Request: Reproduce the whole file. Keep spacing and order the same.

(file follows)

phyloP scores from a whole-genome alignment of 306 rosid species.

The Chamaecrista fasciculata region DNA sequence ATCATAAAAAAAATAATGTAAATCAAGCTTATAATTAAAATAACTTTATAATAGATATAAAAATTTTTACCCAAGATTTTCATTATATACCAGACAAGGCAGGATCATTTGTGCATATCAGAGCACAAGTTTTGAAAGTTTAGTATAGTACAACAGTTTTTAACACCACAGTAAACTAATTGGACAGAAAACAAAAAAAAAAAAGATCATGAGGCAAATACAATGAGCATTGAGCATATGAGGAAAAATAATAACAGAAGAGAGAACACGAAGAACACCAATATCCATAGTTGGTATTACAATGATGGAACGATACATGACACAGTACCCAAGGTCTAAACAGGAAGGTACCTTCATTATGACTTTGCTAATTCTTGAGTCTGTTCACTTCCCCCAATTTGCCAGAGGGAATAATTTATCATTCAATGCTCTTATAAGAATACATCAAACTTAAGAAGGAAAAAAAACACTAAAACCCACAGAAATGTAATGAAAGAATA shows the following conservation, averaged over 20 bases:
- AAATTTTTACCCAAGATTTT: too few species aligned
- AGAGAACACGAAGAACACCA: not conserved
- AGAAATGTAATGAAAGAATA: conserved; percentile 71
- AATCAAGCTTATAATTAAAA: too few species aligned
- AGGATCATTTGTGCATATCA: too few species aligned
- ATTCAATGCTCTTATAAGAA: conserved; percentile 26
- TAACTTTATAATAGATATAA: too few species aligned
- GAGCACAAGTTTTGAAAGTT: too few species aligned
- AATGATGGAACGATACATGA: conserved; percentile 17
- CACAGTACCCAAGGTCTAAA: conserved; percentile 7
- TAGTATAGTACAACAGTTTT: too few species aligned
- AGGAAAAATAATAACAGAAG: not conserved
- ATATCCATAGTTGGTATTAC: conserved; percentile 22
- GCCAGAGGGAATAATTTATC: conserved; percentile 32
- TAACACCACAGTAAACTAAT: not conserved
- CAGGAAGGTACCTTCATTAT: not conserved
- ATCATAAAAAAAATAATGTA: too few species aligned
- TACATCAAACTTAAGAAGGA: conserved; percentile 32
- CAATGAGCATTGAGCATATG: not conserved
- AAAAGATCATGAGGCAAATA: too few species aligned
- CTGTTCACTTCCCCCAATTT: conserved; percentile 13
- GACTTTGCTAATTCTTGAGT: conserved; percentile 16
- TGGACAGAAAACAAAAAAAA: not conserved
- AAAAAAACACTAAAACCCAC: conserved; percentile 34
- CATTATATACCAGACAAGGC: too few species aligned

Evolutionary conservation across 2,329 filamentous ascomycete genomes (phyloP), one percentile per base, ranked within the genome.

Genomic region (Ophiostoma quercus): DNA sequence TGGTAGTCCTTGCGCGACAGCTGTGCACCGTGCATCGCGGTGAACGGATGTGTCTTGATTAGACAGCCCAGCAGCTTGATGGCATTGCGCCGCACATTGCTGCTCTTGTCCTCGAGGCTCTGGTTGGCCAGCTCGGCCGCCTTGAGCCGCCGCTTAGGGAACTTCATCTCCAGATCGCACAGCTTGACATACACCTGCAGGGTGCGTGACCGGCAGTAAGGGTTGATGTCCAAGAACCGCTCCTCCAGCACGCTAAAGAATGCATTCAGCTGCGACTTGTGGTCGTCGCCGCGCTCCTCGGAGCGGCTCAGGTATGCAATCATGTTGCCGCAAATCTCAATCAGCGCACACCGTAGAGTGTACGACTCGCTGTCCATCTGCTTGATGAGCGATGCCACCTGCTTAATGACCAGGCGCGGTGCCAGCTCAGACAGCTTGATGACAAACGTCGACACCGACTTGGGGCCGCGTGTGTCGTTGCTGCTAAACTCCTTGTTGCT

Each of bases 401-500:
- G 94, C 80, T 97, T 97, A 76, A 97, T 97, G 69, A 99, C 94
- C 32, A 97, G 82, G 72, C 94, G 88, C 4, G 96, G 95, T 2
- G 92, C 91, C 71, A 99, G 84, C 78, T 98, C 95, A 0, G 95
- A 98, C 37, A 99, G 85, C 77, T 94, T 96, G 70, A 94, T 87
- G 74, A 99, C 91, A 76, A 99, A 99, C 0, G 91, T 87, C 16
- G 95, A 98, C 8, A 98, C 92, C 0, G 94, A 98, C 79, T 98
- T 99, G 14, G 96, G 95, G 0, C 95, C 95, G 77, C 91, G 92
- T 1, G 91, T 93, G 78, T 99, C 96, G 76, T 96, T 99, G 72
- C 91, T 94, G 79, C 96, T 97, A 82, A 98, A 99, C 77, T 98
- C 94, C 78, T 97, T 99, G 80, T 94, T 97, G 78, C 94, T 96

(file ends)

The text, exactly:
phyloP scores from a whole-genome alignment of 306 rosid species.

The Chamaecrista fasciculata region DNA sequence ATCATAAAAAAAATAATGTAAATCAAGCTTATAATTAAAATAACTTTATAATAGATATAAAAATTTTTACCCAAGATTTTCATTATATACCAGACAAGGCAGGATCATTTGTGCATATCAGAGCACAAGTTTTGAAAGTTTAGTATAGTACAACAGTTTTTAACACCACAGTAAACTAATTGGACAGAAAACAAAAAAAAAAAAGATCATGAGGCAAATACAATGAGCATTGAGCATATGAGGAAAAATAATAACAGAAGAGAGAACACGAAGAACACCAATATCCATAGTTGGTATTACAATGATGGAACGATACATGACACAGTACCCAAGGTCTAAACAGGAAGGTACCTTCATTATGACTTTGCTAATTCTTGAGTCTGTTCACTTCCCCCAATTTGCCAGAGGGAATAATTTATCATTCAATGCTCTTATAAGAATACATCAAACTTAAGAAGGAAAAAAAACACTAAAACCCACAGAAATGTAATGAAAGAATA shows the following conservation, averaged over 20 bases:
- AAATTTTTACCCAAGATTTT: too few species aligned
- AGAGAACACGAAGAACACCA: not conserved
- AGAAATGTAATGAAAGAATA: conserved; percentile 71
- AATCAAGCTTATAATTAAAA: too few species aligned
- AGGATCATTTGTGCATATCA: too few species aligned
- ATTCAATGCTCTTATAAGAA: conserved; percentile 26
- TAACTTTATAATAGATATAA: too few species aligned
- GAGCACAAGTTTTGAAAGTT: too few species aligned
- AATGATGGAACGATACATGA: conserved; percentile 17
- CACAGTACCCAAGGTCTAAA: conserved; percentile 7
- TAGTATAGTACAACAGTTTT: too few species aligned
- AGGAAAAATAATAACAGAAG: not conserved
- ATATCCATAGTTGGTATTAC: conserved; percentile 22
- GCCAGAGGGAATAATTTATC: conserved; percentile 32
- TAACACCACAGTAAACTAAT: not conserved
- CAGGAAGGTACCTTCATTAT: not conserved
- ATCATAAAAAAAATAATGTA: too few species aligned
- TACATCAAACTTAAGAAGGA: conserved; percentile 32
- CAATGAGCATTGAGCATATG: not conserved
- AAAAGATCATGAGGCAAATA: too few species aligned
- CTGTTCACTTCCCCCAATTT: conserved; percentile 13
- GACTTTGCTAATTCTTGAGT: conserved; percentile 16
- TGGACAGAAAACAAAAAAAA: not conserved
- AAAAAAACACTAAAACCCAC: conserved; percentile 34
- CATTATATACCAGACAAGGC: too few species aligned

Evolutionary conservation across 2,329 filamentous ascomycete genomes (phyloP), one percentile per base, ranked within the genome.

Genomic region (Ophiostoma quercus): DNA sequence TGGTAGTCCTTGCGCGACAGCTGTGCACCGTGCATCGCGGTGAACGGATGTGTCTTGATTAGACAGCCCAGCAGCTTGATGGCATTGCGCCGCACATTGCTGCTCTTGTCCTCGAGGCTCTGGTTGGCCAGCTCGGCCGCCTTGAGCCGCCGCTTAGGGAACTTCATCTCCAGATCGCACAGCTTGACATACACCTGCAGGGTGCGTGACCGGCAGTAAGGGTTGATGTCCAAGAACCGCTCCTCCAGCACGCTAAAGAATGCATTCAGCTGCGACTTGTGGTCGTCGCCGCGCTCCTCGGAGCGGCTCAGGTATGCAATCATGTTGCCGCAAATCTCAATCAGCGCACACCGTAGAGTGTACGACTCGCTGTCCATCTGCTTGATGAGCGATGCCACCTGCTTAATGACCAGGCGCGGTGCCAGCTCAGACAGCTTGATGACAAACGTCGACACCGACTTGGGGCCGCGTGTGTCGTTGCTGCTAAACTCCTTGTTGCT

Each of bases 401-500:
- G 94, C 80, T 97, T 97, A 76, A 97, T 97, G 69, A 99, C 94
- C 32, A 97, G 82, G 72, C 94, G 88, C 4, G 96, G 95, T 2
- G 92, C 91, C 71, A 99, G 84, C 78, T 98, C 95, A 0, G 95
- A 98, C 37, A 99, G 85, C 77, T 94, T 96, G 70, A 94, T 87
- G 74, A 99, C 91, A 76, A 99, A 99, C 0, G 91, T 87, C 16
- G 95, A 98, C 8, A 98, C 92, C 0, G 94, A 98, C 79, T 98
- T 99, G 14, G 96, G 95, G 0, C 95, C 95, G 77, C 91, G 92
- T 1, G 91, T 93, G 78, T 99, C 96, G 76, T 96, T 99, G 72
- C 91, T 94, G 79, C 96, T 97, A 82, A 98, A 99, C 77, T 98
- C 94, C 78, T 97, T 99, G 80, T 94, T 97, G 78, C 94, T 96